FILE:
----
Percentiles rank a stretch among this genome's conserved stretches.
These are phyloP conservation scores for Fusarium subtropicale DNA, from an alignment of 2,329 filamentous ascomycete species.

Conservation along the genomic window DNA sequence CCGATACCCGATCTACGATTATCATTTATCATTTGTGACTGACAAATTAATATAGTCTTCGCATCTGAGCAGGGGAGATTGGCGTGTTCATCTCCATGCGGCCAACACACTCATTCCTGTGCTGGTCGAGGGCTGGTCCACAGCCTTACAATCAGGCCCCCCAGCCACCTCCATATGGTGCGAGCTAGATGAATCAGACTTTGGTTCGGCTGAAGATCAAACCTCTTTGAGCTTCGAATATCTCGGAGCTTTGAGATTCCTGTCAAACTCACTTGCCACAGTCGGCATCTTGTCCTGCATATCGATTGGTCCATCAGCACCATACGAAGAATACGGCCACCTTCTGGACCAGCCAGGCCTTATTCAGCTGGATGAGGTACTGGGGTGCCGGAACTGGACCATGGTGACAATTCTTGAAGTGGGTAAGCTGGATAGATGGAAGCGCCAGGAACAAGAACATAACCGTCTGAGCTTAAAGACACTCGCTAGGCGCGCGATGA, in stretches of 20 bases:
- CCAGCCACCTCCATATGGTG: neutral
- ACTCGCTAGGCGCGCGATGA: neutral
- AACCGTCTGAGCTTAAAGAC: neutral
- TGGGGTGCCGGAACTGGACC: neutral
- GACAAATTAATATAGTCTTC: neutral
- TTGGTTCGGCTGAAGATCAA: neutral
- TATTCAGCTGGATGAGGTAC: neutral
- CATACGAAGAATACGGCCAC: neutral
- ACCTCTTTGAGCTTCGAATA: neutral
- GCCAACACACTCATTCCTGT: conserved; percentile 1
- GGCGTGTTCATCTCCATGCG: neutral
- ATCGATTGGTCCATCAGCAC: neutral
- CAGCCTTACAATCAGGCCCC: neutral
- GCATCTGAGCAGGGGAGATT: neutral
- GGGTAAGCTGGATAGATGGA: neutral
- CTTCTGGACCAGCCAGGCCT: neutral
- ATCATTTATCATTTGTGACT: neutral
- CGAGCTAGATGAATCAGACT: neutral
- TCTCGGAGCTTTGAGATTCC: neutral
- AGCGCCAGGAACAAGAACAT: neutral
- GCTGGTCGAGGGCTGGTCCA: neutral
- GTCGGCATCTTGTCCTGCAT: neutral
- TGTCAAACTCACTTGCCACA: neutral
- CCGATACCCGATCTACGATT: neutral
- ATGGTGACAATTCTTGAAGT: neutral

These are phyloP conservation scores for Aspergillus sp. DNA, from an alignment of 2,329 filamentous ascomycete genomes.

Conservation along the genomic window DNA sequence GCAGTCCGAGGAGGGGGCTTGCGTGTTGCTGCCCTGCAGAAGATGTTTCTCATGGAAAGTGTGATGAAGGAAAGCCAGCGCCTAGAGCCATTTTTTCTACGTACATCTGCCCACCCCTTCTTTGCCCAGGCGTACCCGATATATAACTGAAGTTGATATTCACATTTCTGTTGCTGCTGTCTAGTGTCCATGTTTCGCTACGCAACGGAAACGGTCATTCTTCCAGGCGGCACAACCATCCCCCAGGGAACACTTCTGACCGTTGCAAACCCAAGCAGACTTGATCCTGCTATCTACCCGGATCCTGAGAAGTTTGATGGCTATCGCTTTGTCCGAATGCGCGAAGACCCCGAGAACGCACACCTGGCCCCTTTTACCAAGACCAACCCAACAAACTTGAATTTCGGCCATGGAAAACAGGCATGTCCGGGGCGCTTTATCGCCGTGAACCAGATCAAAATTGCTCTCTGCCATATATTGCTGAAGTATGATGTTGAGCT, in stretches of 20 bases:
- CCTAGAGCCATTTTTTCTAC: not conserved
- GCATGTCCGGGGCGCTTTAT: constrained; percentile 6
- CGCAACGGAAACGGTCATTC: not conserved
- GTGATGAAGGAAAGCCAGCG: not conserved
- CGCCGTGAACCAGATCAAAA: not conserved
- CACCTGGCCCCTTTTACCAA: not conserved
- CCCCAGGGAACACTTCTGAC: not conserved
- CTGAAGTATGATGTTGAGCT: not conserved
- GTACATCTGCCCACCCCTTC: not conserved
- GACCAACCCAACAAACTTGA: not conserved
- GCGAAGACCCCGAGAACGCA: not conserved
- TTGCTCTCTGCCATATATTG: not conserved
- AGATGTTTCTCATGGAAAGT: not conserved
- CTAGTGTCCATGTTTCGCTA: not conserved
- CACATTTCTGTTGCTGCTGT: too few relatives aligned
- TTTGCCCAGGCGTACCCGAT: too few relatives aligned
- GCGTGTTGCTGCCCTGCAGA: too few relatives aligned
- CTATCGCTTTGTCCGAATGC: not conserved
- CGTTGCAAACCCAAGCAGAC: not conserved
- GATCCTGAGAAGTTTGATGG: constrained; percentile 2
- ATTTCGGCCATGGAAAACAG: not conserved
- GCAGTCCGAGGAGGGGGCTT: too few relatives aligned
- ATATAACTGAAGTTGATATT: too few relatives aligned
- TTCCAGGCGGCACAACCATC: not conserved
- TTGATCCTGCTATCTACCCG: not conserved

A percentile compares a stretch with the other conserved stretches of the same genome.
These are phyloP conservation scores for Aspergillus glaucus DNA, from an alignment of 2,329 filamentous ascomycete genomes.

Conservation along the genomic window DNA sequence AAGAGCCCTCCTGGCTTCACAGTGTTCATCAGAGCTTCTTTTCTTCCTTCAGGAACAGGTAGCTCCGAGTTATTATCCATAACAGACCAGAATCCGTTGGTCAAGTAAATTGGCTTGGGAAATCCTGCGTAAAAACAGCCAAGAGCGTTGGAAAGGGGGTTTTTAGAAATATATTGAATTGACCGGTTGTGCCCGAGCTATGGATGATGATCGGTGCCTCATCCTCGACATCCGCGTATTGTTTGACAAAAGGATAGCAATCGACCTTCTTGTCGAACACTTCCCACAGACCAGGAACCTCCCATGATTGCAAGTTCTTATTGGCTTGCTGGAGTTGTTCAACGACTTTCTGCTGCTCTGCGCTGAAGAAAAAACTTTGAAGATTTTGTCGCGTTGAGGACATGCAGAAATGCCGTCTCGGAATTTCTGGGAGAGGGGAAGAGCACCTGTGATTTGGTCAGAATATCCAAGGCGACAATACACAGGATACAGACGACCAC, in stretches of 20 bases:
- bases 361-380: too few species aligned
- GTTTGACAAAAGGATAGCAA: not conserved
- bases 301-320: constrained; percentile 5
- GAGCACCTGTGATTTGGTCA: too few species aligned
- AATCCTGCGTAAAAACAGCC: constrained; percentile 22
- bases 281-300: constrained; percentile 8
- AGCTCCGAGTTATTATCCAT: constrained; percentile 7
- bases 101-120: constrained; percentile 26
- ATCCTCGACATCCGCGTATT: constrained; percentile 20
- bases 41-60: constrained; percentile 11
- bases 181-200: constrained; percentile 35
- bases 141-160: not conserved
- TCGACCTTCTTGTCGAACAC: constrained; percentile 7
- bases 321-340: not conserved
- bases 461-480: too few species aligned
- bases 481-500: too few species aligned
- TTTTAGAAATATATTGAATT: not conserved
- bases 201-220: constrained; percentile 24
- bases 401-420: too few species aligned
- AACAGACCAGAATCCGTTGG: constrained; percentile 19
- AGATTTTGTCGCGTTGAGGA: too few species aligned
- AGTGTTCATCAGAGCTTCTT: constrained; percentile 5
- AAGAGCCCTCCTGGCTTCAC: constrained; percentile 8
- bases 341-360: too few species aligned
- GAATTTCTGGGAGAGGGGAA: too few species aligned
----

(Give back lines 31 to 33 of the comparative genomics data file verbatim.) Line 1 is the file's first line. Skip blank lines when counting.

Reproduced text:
- CCTAGAGCCATTTTTTCTAC: not conserved
- GCATGTCCGGGGCGCTTTAT: constrained; percentile 6
- CGCAACGGAAACGGTCATTC: not conserved